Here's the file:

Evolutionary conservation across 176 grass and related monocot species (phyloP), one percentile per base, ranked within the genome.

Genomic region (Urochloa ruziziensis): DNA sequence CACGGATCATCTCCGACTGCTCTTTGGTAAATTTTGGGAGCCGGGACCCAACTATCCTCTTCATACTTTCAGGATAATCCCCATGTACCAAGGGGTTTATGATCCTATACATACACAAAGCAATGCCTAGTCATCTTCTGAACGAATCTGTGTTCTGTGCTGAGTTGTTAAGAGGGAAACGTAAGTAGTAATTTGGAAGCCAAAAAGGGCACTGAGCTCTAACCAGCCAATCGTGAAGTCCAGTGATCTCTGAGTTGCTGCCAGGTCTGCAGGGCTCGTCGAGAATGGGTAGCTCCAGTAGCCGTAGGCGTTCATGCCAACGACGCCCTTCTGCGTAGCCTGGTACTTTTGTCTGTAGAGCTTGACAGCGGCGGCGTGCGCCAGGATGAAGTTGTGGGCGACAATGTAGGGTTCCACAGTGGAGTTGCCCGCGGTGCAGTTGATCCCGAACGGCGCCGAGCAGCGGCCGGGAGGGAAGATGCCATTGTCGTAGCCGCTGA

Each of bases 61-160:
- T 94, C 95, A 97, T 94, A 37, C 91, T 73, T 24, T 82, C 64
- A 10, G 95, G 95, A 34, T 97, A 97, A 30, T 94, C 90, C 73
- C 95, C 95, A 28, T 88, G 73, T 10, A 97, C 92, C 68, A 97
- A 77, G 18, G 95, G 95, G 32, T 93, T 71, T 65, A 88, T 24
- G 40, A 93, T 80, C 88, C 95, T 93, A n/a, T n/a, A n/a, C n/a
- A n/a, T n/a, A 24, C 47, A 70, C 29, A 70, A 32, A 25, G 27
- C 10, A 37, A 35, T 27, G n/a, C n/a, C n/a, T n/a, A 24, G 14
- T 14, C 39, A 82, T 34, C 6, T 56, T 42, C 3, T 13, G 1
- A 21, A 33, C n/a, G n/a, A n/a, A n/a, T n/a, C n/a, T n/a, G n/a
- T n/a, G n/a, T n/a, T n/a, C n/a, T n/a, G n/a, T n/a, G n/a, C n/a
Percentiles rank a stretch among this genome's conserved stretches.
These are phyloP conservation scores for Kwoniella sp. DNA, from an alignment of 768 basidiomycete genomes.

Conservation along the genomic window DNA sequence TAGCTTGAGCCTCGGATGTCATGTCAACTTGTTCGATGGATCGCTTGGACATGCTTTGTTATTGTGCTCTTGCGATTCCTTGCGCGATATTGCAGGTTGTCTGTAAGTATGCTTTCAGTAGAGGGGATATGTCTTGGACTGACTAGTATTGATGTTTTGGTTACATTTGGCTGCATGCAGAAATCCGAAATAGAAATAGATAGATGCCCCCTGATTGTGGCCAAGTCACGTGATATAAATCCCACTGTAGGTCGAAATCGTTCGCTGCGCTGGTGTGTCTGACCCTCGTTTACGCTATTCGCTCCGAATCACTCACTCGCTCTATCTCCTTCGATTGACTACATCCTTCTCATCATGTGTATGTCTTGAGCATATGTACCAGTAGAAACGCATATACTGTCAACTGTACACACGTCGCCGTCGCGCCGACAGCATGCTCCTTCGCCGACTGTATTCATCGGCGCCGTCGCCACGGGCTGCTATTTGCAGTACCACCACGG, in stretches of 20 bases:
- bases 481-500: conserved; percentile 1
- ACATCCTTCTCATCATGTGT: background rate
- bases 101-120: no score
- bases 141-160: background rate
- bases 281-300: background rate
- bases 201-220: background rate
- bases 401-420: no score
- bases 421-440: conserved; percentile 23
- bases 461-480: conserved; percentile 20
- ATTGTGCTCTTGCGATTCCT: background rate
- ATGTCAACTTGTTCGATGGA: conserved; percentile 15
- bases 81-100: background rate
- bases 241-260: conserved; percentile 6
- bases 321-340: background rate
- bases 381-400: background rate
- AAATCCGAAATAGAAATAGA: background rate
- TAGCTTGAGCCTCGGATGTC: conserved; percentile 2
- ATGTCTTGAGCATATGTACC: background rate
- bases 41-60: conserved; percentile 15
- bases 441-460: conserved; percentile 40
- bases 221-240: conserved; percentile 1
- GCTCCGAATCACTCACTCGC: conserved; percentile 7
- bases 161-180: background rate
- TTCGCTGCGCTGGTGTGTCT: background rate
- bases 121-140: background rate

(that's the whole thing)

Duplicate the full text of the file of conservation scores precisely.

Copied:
Evolutionary conservation across 176 grass and related monocot species (phyloP), one percentile per base, ranked within the genome.

Genomic region (Urochloa ruziziensis): DNA sequence CACGGATCATCTCCGACTGCTCTTTGGTAAATTTTGGGAGCCGGGACCCAACTATCCTCTTCATACTTTCAGGATAATCCCCATGTACCAAGGGGTTTATGATCCTATACATACACAAAGCAATGCCTAGTCATCTTCTGAACGAATCTGTGTTCTGTGCTGAGTTGTTAAGAGGGAAACGTAAGTAGTAATTTGGAAGCCAAAAAGGGCACTGAGCTCTAACCAGCCAATCGTGAAGTCCAGTGATCTCTGAGTTGCTGCCAGGTCTGCAGGGCTCGTCGAGAATGGGTAGCTCCAGTAGCCGTAGGCGTTCATGCCAACGACGCCCTTCTGCGTAGCCTGGTACTTTTGTCTGTAGAGCTTGACAGCGGCGGCGTGCGCCAGGATGAAGTTGTGGGCGACAATGTAGGGTTCCACAGTGGAGTTGCCCGCGGTGCAGTTGATCCCGAACGGCGCCGAGCAGCGGCCGGGAGGGAAGATGCCATTGTCGTAGCCGCTGA

Each of bases 61-160:
- T 94, C 95, A 97, T 94, A 37, C 91, T 73, T 24, T 82, C 64
- A 10, G 95, G 95, A 34, T 97, A 97, A 30, T 94, C 90, C 73
- C 95, C 95, A 28, T 88, G 73, T 10, A 97, C 92, C 68, A 97
- A 77, G 18, G 95, G 95, G 32, T 93, T 71, T 65, A 88, T 24
- G 40, A 93, T 80, C 88, C 95, T 93, A n/a, T n/a, A n/a, C n/a
- A n/a, T n/a, A 24, C 47, A 70, C 29, A 70, A 32, A 25, G 27
- C 10, A 37, A 35, T 27, G n/a, C n/a, C n/a, T n/a, A 24, G 14
- T 14, C 39, A 82, T 34, C 6, T 56, T 42, C 3, T 13, G 1
- A 21, A 33, C n/a, G n/a, A n/a, A n/a, T n/a, C n/a, T n/a, G n/a
- T n/a, G n/a, T n/a, T n/a, C n/a, T n/a, G n/a, T n/a, G n/a, C n/a
Percentiles rank a stretch among this genome's conserved stretches.
These are phyloP conservation scores for Kwoniella sp. DNA, from an alignment of 768 basidiomycete genomes.

Conservation along the genomic window DNA sequence TAGCTTGAGCCTCGGATGTCATGTCAACTTGTTCGATGGATCGCTTGGACATGCTTTGTTATTGTGCTCTTGCGATTCCTTGCGCGATATTGCAGGTTGTCTGTAAGTATGCTTTCAGTAGAGGGGATATGTCTTGGACTGACTAGTATTGATGTTTTGGTTACATTTGGCTGCATGCAGAAATCCGAAATAGAAATAGATAGATGCCCCCTGATTGTGGCCAAGTCACGTGATATAAATCCCACTGTAGGTCGAAATCGTTCGCTGCGCTGGTGTGTCTGACCCTCGTTTACGCTATTCGCTCCGAATCACTCACTCGCTCTATCTCCTTCGATTGACTACATCCTTCTCATCATGTGTATGTCTTGAGCATATGTACCAGTAGAAACGCATATACTGTCAACTGTACACACGTCGCCGTCGCGCCGACAGCATGCTCCTTCGCCGACTGTATTCATCGGCGCCGTCGCCACGGGCTGCTATTTGCAGTACCACCACGG, in stretches of 20 bases:
- bases 481-500: conserved; percentile 1
- ACATCCTTCTCATCATGTGT: background rate
- bases 101-120: no score
- bases 141-160: background rate
- bases 281-300: background rate
- bases 201-220: background rate
- bases 401-420: no score
- bases 421-440: conserved; percentile 23
- bases 461-480: conserved; percentile 20
- ATTGTGCTCTTGCGATTCCT: background rate
- ATGTCAACTTGTTCGATGGA: conserved; percentile 15
- bases 81-100: background rate
- bases 241-260: conserved; percentile 6
- bases 321-340: background rate
- bases 381-400: background rate
- AAATCCGAAATAGAAATAGA: background rate
- TAGCTTGAGCCTCGGATGTC: conserved; percentile 2
- ATGTCTTGAGCATATGTACC: background rate
- bases 41-60: conserved; percentile 15
- bases 441-460: conserved; percentile 40
- bases 221-240: conserved; percentile 1
- GCTCCGAATCACTCACTCGC: conserved; percentile 7
- bases 161-180: background rate
- TTCGCTGCGCTGGTGTGTCT: background rate
- bases 121-140: background rate